How live-in care can transform a person’s social and community life

08 August 2019

The extensive benefits to having a live-in carer in your home are increasingly well-known, but what many people don’t think about is how live-in care can help to transform a person’s life beyond their home. Prior to having live-in care, many older or disabled people are often trapped in a situation where their social lives and opportunities to get out in their community have become very limited or non-existent. The support of a live-in carer can revolutionise that situation, opening up the person’s world again and enabling them to enjoy being part of their community once more.

Small steps to bigger things

When we meet some of our clients for the first time, it’s clear that they have become used to infrequently or never leaving their home. For someone in this position, it’s too physically or mentally challenging to even contemplate changing that situation, but once open and trusting relationships are formed between the person and their live-in carer, it often becomes about setting a long-term goal to regain the social and community life that the person has lost by focusing on their needs, abilities and aspirations.

The first step is to tackle the reasons behind why getting out and about is so difficult. Those reasons can be many and varied, anything from a mobility problem, a fear of falling or concerns around continence, through to the person worrying that they’ve lost their social skills, are feeling intimidated and vulnerable when out and about, or simply expressing that they don’t feel like they have a place in their local community any more.

It often takes time and patience to enable a person to regain their abilities, be they physical or mental, and find the confidence they need to leave their home, even for short periods. Sometimes it’s also about devising new strategies to enable the person to cope, particularly if their worries about leaving their home are more centred around their emotional wellbeing. Being able to talk through these feelings and find ways to cope, which are sometimes as simple as having a hand to hold or doing some deep breathing, can make all the difference in ensuring that the person feels more confident and secure.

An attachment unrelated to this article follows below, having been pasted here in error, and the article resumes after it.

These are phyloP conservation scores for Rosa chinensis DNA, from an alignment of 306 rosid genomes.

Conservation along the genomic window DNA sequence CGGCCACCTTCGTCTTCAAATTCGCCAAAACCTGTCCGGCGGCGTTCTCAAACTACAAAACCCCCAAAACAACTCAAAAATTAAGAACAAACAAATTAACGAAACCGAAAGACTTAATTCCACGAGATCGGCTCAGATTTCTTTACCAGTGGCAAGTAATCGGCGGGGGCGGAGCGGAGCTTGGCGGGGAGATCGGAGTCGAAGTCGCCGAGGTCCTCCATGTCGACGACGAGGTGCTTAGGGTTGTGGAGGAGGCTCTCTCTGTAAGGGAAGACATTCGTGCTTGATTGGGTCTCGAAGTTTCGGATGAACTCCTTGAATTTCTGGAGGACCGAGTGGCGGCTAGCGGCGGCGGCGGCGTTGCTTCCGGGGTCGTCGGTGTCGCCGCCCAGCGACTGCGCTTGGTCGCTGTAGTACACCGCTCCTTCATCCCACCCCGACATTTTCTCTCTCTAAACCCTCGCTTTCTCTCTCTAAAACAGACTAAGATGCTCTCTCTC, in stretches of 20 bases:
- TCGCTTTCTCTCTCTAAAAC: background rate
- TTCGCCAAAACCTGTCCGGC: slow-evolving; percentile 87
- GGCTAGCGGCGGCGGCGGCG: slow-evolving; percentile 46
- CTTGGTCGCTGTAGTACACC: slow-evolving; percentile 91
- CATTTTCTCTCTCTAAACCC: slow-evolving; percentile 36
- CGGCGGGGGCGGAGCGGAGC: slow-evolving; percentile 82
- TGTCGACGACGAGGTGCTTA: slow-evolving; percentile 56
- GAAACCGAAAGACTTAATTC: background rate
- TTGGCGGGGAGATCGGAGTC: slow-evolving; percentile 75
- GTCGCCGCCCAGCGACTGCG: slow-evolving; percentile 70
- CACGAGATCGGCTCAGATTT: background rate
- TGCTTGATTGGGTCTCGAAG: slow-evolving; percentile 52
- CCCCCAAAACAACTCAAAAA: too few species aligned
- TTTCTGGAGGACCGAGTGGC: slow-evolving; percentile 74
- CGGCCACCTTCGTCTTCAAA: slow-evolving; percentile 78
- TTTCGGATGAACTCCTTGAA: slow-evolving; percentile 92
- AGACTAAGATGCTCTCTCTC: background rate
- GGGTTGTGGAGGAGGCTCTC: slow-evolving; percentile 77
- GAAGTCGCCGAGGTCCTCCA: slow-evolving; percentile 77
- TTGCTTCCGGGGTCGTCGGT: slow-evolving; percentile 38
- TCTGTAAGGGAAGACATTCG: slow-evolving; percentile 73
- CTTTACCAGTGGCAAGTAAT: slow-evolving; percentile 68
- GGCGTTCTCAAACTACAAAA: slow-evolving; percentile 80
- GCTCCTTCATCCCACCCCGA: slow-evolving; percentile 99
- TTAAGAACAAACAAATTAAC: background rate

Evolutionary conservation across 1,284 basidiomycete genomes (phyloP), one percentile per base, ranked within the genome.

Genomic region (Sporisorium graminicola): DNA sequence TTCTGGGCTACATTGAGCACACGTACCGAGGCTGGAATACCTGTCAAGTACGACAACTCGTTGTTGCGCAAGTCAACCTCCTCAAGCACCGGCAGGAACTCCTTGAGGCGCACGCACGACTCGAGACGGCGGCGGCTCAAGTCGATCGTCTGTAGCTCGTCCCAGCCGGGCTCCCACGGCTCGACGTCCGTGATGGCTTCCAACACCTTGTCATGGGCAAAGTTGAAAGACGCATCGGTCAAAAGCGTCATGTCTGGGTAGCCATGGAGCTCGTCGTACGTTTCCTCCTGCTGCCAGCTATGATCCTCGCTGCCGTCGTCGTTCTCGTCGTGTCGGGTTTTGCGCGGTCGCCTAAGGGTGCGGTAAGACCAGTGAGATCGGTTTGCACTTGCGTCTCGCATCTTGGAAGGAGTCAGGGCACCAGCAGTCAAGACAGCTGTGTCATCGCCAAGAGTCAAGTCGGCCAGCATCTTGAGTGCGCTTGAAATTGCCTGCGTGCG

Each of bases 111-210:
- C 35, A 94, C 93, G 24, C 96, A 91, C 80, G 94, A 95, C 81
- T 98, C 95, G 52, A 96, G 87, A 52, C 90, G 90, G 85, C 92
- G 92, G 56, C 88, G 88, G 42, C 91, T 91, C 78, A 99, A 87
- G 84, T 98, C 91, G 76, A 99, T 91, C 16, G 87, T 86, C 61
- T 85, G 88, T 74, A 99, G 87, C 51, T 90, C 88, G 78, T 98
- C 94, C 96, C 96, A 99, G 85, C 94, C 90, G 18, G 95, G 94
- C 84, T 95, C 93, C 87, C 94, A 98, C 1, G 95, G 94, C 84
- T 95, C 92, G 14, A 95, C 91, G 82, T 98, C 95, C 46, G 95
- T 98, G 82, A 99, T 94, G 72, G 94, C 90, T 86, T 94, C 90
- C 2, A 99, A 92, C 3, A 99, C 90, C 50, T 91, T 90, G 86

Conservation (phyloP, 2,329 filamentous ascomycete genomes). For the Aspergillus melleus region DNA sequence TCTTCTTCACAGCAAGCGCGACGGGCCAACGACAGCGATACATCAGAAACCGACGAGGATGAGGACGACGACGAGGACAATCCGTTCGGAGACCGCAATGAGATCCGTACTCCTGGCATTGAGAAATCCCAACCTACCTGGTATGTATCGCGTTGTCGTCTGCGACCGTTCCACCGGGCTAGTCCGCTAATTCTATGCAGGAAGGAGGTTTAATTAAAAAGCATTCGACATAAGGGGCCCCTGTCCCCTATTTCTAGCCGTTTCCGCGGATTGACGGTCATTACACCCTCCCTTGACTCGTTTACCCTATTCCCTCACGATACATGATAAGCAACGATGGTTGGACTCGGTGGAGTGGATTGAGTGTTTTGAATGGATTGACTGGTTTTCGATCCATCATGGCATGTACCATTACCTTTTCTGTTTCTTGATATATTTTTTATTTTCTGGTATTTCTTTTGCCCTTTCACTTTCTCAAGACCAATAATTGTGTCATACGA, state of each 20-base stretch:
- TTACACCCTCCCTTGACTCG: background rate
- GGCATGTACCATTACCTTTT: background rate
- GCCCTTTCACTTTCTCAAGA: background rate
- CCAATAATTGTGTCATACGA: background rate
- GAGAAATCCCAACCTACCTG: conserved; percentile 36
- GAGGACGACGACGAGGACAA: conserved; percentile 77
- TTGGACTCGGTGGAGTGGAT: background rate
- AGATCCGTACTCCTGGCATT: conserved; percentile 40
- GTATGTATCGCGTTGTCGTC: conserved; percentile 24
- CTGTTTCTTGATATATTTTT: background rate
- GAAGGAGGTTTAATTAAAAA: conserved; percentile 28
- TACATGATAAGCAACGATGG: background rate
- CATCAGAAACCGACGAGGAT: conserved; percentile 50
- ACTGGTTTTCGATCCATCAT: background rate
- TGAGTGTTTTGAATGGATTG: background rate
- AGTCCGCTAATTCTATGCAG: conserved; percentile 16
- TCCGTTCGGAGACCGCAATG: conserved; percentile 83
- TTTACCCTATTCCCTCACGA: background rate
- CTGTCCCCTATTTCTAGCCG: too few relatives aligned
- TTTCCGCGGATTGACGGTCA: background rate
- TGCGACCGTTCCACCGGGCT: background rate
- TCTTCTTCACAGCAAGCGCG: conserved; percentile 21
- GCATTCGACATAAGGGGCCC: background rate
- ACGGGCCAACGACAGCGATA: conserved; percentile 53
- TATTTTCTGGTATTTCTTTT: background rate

The practicalities

Choosing when to leave the house and where to go are incredibly important considerations, particularly if someone is feeling nervous or anxious about going out. Choosing a place that has suitable mobility access, good toilet facilities and food or drinks that are liked can make a really big difference to how well a trip out goes.

Sometimes a live-in carer or a family member might do a ‘trial run’ to check whether the facilities are what is needed, and also to find the most suitable time of day to visit the desired location. For example, the person might really enjoy going to a local café when the toddler group are meeting there, or conversely that may be the last thing the person would like. Finding these things out can be the difference between whether the person enjoys going out and wants to repeat the experience or not.

Focusing on the person

Of paramount consideration is always the person’s comfort and happiness. Having a supportive live-in carer who is solely focused on the individual they are caring for means that the all-important details of a trip out can be investigated and a plan made to ensure that there is the greatest chance of everything running smoothly. And, of course, by having a live-in carer providing a safe, secure and happy home to come back to when wonderful days out are over, returning home is a joy too.

 

To find out more about how Promedica24 can enable your loved one to have an active social and community life, please visit https://www.promedica24.co.uk or get in touch with our friendly team on 0800 086 8686 or email care@promedica24.co.uk.


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